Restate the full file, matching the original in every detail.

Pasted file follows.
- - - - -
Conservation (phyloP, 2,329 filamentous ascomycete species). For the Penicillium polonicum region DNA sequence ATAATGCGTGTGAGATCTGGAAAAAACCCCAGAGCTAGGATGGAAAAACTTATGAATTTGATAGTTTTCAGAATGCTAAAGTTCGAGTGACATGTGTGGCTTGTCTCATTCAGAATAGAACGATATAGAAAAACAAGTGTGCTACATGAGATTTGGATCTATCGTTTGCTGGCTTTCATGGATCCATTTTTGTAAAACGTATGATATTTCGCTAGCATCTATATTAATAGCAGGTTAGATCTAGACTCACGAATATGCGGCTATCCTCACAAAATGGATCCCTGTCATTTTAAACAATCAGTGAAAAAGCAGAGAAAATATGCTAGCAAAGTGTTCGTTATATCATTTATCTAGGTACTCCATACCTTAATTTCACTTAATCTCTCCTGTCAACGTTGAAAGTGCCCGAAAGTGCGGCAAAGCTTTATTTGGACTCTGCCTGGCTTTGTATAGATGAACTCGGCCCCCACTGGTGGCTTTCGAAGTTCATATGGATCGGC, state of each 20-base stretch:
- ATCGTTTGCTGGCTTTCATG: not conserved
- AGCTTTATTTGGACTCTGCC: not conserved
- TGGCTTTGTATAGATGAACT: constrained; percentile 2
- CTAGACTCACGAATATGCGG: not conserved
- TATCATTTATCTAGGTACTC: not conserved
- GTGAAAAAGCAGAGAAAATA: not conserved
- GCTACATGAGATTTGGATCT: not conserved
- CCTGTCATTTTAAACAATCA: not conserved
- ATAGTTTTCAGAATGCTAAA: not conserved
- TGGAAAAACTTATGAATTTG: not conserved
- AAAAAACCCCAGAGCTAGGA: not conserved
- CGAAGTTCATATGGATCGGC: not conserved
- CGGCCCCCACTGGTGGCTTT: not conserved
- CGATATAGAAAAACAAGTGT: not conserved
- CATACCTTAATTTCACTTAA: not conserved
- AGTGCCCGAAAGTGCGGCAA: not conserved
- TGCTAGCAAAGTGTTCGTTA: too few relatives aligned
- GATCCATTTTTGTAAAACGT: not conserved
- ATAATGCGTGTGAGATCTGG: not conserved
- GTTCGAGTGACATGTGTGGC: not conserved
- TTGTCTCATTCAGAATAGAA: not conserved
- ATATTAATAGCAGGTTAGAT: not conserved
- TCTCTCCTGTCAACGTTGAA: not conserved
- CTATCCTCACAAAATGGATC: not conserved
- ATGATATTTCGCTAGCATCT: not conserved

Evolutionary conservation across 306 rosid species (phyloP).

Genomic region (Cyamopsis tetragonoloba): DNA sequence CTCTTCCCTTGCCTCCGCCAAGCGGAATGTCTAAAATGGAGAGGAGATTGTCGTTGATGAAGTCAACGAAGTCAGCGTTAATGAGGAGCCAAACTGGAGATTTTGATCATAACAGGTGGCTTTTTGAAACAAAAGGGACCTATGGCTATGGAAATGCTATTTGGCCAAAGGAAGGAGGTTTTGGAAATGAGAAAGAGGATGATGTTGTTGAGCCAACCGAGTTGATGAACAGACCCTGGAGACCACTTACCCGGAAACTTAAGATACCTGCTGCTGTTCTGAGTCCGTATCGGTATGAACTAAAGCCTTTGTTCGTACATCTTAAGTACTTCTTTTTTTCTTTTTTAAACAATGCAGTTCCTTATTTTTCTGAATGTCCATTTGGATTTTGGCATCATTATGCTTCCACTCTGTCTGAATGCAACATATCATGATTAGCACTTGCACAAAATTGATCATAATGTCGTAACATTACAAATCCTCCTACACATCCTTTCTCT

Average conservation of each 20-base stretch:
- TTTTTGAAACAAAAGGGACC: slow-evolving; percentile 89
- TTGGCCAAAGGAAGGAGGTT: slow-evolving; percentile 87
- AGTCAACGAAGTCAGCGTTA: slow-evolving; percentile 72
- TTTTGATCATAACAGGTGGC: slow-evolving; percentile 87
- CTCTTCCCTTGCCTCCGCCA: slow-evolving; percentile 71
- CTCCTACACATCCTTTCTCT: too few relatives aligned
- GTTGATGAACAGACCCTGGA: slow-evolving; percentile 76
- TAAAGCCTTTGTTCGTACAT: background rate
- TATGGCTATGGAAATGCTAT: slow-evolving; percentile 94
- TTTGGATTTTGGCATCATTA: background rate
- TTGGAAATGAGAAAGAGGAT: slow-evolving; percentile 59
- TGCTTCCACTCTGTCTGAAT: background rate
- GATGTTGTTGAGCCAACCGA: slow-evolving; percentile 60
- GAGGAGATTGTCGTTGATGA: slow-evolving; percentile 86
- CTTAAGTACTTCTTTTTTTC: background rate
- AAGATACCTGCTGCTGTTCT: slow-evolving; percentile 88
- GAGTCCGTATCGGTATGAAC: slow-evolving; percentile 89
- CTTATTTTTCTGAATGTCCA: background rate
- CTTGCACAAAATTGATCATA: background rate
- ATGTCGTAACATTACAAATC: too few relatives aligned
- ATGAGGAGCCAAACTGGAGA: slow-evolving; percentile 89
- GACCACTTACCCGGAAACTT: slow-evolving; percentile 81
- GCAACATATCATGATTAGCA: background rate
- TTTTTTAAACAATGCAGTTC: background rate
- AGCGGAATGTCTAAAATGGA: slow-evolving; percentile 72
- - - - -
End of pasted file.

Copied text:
Conservation (phyloP, 2,329 filamentous ascomycete species). For the Penicillium polonicum region DNA sequence ATAATGCGTGTGAGATCTGGAAAAAACCCCAGAGCTAGGATGGAAAAACTTATGAATTTGATAGTTTTCAGAATGCTAAAGTTCGAGTGACATGTGTGGCTTGTCTCATTCAGAATAGAACGATATAGAAAAACAAGTGTGCTACATGAGATTTGGATCTATCGTTTGCTGGCTTTCATGGATCCATTTTTGTAAAACGTATGATATTTCGCTAGCATCTATATTAATAGCAGGTTAGATCTAGACTCACGAATATGCGGCTATCCTCACAAAATGGATCCCTGTCATTTTAAACAATCAGTGAAAAAGCAGAGAAAATATGCTAGCAAAGTGTTCGTTATATCATTTATCTAGGTACTCCATACCTTAATTTCACTTAATCTCTCCTGTCAACGTTGAAAGTGCCCGAAAGTGCGGCAAAGCTTTATTTGGACTCTGCCTGGCTTTGTATAGATGAACTCGGCCCCCACTGGTGGCTTTCGAAGTTCATATGGATCGGC, state of each 20-base stretch:
- ATCGTTTGCTGGCTTTCATG: not conserved
- AGCTTTATTTGGACTCTGCC: not conserved
- TGGCTTTGTATAGATGAACT: constrained; percentile 2
- CTAGACTCACGAATATGCGG: not conserved
- TATCATTTATCTAGGTACTC: not conserved
- GTGAAAAAGCAGAGAAAATA: not conserved
- GCTACATGAGATTTGGATCT: not conserved
- CCTGTCATTTTAAACAATCA: not conserved
- ATAGTTTTCAGAATGCTAAA: not conserved
- TGGAAAAACTTATGAATTTG: not conserved
- AAAAAACCCCAGAGCTAGGA: not conserved
- CGAAGTTCATATGGATCGGC: not conserved
- CGGCCCCCACTGGTGGCTTT: not conserved
- CGATATAGAAAAACAAGTGT: not conserved
- CATACCTTAATTTCACTTAA: not conserved
- AGTGCCCGAAAGTGCGGCAA: not conserved
- TGCTAGCAAAGTGTTCGTTA: too few relatives aligned
- GATCCATTTTTGTAAAACGT: not conserved
- ATAATGCGTGTGAGATCTGG: not conserved
- GTTCGAGTGACATGTGTGGC: not conserved
- TTGTCTCATTCAGAATAGAA: not conserved
- ATATTAATAGCAGGTTAGAT: not conserved
- TCTCTCCTGTCAACGTTGAA: not conserved
- CTATCCTCACAAAATGGATC: not conserved
- ATGATATTTCGCTAGCATCT: not conserved

Evolutionary conservation across 306 rosid species (phyloP).

Genomic region (Cyamopsis tetragonoloba): DNA sequence CTCTTCCCTTGCCTCCGCCAAGCGGAATGTCTAAAATGGAGAGGAGATTGTCGTTGATGAAGTCAACGAAGTCAGCGTTAATGAGGAGCCAAACTGGAGATTTTGATCATAACAGGTGGCTTTTTGAAACAAAAGGGACCTATGGCTATGGAAATGCTATTTGGCCAAAGGAAGGAGGTTTTGGAAATGAGAAAGAGGATGATGTTGTTGAGCCAACCGAGTTGATGAACAGACCCTGGAGACCACTTACCCGGAAACTTAAGATACCTGCTGCTGTTCTGAGTCCGTATCGGTATGAACTAAAGCCTTTGTTCGTACATCTTAAGTACTTCTTTTTTTCTTTTTTAAACAATGCAGTTCCTTATTTTTCTGAATGTCCATTTGGATTTTGGCATCATTATGCTTCCACTCTGTCTGAATGCAACATATCATGATTAGCACTTGCACAAAATTGATCATAATGTCGTAACATTACAAATCCTCCTACACATCCTTTCTCT

Average conservation of each 20-base stretch:
- TTTTTGAAACAAAAGGGACC: slow-evolving; percentile 89
- TTGGCCAAAGGAAGGAGGTT: slow-evolving; percentile 87
- AGTCAACGAAGTCAGCGTTA: slow-evolving; percentile 72
- TTTTGATCATAACAGGTGGC: slow-evolving; percentile 87
- CTCTTCCCTTGCCTCCGCCA: slow-evolving; percentile 71
- CTCCTACACATCCTTTCTCT: too few relatives aligned
- GTTGATGAACAGACCCTGGA: slow-evolving; percentile 76
- TAAAGCCTTTGTTCGTACAT: background rate
- TATGGCTATGGAAATGCTAT: slow-evolving; percentile 94
- TTTGGATTTTGGCATCATTA: background rate
- TTGGAAATGAGAAAGAGGAT: slow-evolving; percentile 59
- TGCTTCCACTCTGTCTGAAT: background rate
- GATGTTGTTGAGCCAACCGA: slow-evolving; percentile 60
- GAGGAGATTGTCGTTGATGA: slow-evolving; percentile 86
- CTTAAGTACTTCTTTTTTTC: background rate
- AAGATACCTGCTGCTGTTCT: slow-evolving; percentile 88
- GAGTCCGTATCGGTATGAAC: slow-evolving; percentile 89
- CTTATTTTTCTGAATGTCCA: background rate
- CTTGCACAAAATTGATCATA: background rate
- ATGTCGTAACATTACAAATC: too few relatives aligned
- ATGAGGAGCCAAACTGGAGA: slow-evolving; percentile 89
- GACCACTTACCCGGAAACTT: slow-evolving; percentile 81
- GCAACATATCATGATTAGCA: background rate
- TTTTTTAAACAATGCAGTTC: background rate
- AGCGGAATGTCTAAAATGGA: slow-evolving; percentile 72